Google, Samsung, META, Cisco— big names that are all part of the Wireless Broadband Alliance (WBA), which is a global organization that connects people with the latest Wi-Fi initiatives.
On this episode of Connected Nation, we talk one-on-one with leader of the WBA to get an industry perspective on everything from connecting rural America to understanding the potential impact of a new Wi-Fi standard—not just in the US but around the world.
website - https://wballiance.com/
Jessica Denson, Host (00:07):
This is Connected Nation, an award-winning podcast focused on all things broadband from closing the digital divide to improving your internet speeds. We talk technology topics that impact all of us, our families, and our neighborhoods.
Google, Samsung, Cisco, big names that are all part of the Wireless Broadband Alliance, a global organization that connects people with the latest wifi initiatives.
Today, we talk one-on-one with the leader of that organization to get an industry perspective on everything from connecting rural America to understanding the potential impact of a new wifi standard, not just in the US but around the world. I'm Jessica Denson, and this is Connected Nation.
I'm Jessica Denson, and today my guest is Tiago Rodrigues, the Chief Executive of the Wireless Broadband Alliance, also known as W B A. Welcome Tiago.
Tiago Rodrigues, CEO, Wireless Broadband Alliance (01:02):
Yeah, thank you, uh, Jessica. Uh, it's a pleasure to be with you here on the Connected Nation Podcast. Uh, it's wonderful to be, to have this opportunity to share more about, uh, the w b and, uh, comment about the wifi, uh, initiatives that we have.
Jessica Denson, Host (01:21):
Yeah. I'm excited to get, uh, down to business, so to speak, and to learn more about all of that. First off, where are you dialing in from today? Where are you located?
Tiago Rodrigues, CEO, Wireless Broadband Alliance (01:30):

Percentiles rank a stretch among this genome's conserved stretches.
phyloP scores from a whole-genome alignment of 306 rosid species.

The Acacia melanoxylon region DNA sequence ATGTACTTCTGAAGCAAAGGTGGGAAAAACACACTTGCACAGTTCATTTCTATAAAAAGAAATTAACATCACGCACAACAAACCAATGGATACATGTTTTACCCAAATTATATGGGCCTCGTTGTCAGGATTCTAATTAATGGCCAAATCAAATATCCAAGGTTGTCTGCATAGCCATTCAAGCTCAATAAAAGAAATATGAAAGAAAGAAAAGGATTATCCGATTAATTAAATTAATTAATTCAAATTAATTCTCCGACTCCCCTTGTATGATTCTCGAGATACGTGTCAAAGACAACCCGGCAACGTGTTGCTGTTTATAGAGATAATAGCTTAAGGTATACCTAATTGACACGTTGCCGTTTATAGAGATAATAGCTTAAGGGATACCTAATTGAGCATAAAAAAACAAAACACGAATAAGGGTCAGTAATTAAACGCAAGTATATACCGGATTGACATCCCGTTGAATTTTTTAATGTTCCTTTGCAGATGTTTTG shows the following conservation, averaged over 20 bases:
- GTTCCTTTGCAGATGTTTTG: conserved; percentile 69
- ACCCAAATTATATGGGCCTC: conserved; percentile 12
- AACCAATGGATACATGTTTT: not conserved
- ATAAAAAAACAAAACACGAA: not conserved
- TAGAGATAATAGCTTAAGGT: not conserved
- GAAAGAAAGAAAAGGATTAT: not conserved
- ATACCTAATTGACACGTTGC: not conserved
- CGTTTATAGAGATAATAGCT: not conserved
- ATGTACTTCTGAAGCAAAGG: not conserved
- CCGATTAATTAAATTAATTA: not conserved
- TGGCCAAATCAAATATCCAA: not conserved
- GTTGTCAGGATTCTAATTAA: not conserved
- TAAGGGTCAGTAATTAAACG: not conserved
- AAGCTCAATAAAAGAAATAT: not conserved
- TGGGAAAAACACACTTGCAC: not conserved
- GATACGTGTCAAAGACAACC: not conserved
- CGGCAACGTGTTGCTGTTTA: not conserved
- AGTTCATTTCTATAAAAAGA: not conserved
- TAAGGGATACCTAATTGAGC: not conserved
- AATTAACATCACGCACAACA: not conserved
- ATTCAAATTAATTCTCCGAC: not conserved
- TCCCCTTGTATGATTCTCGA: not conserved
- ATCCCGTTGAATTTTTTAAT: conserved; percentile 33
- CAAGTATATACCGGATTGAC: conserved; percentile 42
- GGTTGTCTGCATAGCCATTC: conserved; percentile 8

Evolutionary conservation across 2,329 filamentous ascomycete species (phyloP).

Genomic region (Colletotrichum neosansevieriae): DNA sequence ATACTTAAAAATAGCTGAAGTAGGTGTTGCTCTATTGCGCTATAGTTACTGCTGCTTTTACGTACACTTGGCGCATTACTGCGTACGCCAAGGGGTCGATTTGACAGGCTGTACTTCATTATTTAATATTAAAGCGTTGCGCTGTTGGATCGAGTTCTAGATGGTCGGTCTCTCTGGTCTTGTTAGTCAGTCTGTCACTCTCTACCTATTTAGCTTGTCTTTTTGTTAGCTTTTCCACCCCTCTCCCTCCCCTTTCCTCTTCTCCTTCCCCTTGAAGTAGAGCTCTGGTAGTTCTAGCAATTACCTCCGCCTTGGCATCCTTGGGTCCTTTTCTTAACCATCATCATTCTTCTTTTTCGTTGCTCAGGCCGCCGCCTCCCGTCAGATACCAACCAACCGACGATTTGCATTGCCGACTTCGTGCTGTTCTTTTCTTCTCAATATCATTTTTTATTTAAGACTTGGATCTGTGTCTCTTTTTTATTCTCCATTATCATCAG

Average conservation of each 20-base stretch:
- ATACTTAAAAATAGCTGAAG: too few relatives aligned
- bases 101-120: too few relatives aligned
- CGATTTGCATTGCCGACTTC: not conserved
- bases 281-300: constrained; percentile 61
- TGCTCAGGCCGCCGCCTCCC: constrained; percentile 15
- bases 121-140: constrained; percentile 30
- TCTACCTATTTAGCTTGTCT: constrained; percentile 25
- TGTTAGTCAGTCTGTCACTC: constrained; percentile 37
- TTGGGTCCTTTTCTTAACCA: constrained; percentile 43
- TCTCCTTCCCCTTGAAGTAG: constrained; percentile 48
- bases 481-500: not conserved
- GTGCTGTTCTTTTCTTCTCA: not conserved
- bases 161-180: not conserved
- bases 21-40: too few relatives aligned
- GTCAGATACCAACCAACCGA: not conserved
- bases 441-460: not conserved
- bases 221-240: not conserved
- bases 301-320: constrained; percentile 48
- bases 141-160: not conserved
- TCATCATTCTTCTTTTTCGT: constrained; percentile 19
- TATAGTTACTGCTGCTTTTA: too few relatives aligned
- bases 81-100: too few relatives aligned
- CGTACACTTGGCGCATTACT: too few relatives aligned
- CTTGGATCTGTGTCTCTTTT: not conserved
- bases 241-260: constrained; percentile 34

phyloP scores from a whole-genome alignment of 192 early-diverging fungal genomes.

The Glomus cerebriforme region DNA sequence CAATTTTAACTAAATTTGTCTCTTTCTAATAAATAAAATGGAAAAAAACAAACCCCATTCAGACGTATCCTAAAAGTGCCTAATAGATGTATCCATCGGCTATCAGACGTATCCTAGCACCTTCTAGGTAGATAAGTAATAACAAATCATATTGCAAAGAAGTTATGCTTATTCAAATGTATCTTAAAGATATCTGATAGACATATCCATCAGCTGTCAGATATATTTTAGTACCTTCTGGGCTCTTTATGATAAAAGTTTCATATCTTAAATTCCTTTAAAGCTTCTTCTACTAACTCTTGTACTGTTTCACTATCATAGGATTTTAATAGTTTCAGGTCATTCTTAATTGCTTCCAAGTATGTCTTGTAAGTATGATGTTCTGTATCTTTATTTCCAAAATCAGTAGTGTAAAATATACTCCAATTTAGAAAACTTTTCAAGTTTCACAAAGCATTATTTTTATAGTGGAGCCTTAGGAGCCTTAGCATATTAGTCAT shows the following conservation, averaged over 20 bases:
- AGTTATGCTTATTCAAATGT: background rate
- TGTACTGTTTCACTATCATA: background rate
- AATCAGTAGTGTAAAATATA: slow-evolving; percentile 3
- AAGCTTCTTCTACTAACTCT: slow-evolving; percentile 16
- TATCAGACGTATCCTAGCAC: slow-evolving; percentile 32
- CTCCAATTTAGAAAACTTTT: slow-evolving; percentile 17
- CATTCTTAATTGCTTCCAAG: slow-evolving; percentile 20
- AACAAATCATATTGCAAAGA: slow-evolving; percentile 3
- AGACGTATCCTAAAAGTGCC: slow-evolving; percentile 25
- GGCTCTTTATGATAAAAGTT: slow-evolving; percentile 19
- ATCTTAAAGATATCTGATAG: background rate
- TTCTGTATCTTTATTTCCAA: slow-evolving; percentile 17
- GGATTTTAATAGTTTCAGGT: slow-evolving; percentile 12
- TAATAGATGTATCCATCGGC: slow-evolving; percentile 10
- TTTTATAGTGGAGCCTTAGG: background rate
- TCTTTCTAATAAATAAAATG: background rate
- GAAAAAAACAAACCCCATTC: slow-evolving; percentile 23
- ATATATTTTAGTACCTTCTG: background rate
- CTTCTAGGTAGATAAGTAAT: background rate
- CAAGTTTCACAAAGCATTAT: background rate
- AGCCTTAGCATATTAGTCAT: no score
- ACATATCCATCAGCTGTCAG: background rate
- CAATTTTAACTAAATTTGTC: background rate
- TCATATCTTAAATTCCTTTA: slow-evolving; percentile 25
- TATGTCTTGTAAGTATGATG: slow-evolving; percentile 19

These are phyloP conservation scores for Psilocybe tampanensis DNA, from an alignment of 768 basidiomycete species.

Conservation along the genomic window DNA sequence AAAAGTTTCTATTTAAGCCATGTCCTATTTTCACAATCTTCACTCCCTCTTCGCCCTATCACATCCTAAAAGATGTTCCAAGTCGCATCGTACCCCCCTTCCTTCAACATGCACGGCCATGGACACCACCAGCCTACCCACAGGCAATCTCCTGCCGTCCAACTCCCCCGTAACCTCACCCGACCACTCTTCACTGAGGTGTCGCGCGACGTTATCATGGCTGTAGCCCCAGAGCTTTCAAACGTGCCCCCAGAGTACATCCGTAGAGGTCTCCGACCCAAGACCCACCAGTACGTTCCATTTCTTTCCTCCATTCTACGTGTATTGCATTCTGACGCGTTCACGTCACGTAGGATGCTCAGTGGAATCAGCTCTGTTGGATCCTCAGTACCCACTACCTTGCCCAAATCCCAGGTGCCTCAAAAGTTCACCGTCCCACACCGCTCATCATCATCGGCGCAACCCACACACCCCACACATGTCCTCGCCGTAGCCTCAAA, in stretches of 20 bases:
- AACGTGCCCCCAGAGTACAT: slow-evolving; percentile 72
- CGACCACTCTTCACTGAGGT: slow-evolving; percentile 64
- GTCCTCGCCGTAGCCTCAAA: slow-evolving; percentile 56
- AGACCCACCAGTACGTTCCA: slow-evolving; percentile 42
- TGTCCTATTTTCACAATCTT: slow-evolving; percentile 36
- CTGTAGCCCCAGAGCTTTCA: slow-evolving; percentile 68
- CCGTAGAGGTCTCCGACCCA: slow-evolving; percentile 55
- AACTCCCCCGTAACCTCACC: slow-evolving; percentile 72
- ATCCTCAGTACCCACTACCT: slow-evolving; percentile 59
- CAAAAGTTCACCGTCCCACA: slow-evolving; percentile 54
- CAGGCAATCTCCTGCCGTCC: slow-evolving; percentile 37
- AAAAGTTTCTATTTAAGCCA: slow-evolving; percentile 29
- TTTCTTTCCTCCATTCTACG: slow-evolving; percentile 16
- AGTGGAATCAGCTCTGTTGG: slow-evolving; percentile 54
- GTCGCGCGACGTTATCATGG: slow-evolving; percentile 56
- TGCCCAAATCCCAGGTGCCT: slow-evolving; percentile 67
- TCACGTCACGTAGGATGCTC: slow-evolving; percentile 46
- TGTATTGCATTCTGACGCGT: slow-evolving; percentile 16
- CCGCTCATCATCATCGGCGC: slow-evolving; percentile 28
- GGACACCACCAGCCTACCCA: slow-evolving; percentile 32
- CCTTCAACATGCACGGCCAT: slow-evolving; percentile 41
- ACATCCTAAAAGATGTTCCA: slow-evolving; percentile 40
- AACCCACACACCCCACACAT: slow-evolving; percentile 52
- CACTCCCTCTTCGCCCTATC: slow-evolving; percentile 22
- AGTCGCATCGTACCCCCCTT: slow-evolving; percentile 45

Yeah, I'm on the other side of the Ocean <laugh>. Uh, I'm based in Lisbon, Portugal. Uh, but I can tell you I travel a lot to us. I know India, Asia, Africa, south America. I'm a little Potter
Jessica Denson, Host (01:44):
<laugh>. I want, I want to get on, uh, to get on that, uh, ticket <laugh>. Um, let's, let's dive into a little bit of your background before we get into what W B A does. Uh, I know it's, you've been, you were 15 years of the Portugal Telecom Group before you were with aba, W B A. So just kind of give our audience a background of your, why you have such, so much knowledge in this industry, where you come from, that type of thing.
Tiago Rodrigues, CEO, Wireless Broadband Alliance (02:10):
Yeah, just, uh, not sharing a lot, but just to give a quick, uh, intro. So I spent, like you said, 15 years in, in Portugal Telecom, uh, group, uh, that is, uh, a major career here in Europe. Uh, at that time, they had operations in not only Portugal, in Brazil, Africa, uh, and even in Asia. Um, I took different roles, I think for this podcast. The most relevant one was that I took ownership of the, the public wifi business into the Portugal tele com group, and I got exposed to many industry bodies, including the Wireless Broadband Alliance. So I was a member in this association. Uh, I contributed with the, my expertise, uh, to this, uh, alliance. Uh, and at the moment of time, I was invited to become part of the staff, uh, and back in 2011, I become part of the staff. And five years ago, they, they elect me as, as c e o of the organization.
Jessica Denson, Host (03:15):
And, uh, give people a little bit of understanding. I know CEO means a lot of different things depending on where you are and which organization it is. Uh, tell us a little bit about what your role entails at Wireless Broadband Alliance and what the mission of the organization is.
Tiago Rodrigues, CEO, Wireless Broadband Alliance (03:29):
Yeah, so the role, just very quickly, I need to, uh, manage all the different operations of, of the organization. This includes, of course, things like marketing, all the technical programs, uh, all the relationship with the members, uh, the relationship with the board companies.
Uh, that's where I spend the majority of my time. And as you can imagine, I'm as well the voice of the association, uh, I participate in in podcasts like this one. But, uh, like I shared before, I travel a lot. I attend multiple meetings, events all around the world in terms of goals of the alliance. So, uh, first of all is a non-profit, uh, association, uh, that there's this, this goal to improve wifi, if, if I want to say it in, in a very, uh, simple way is we want to make wifi better. That's our goal. And to do that, we need to bring multiple companies together.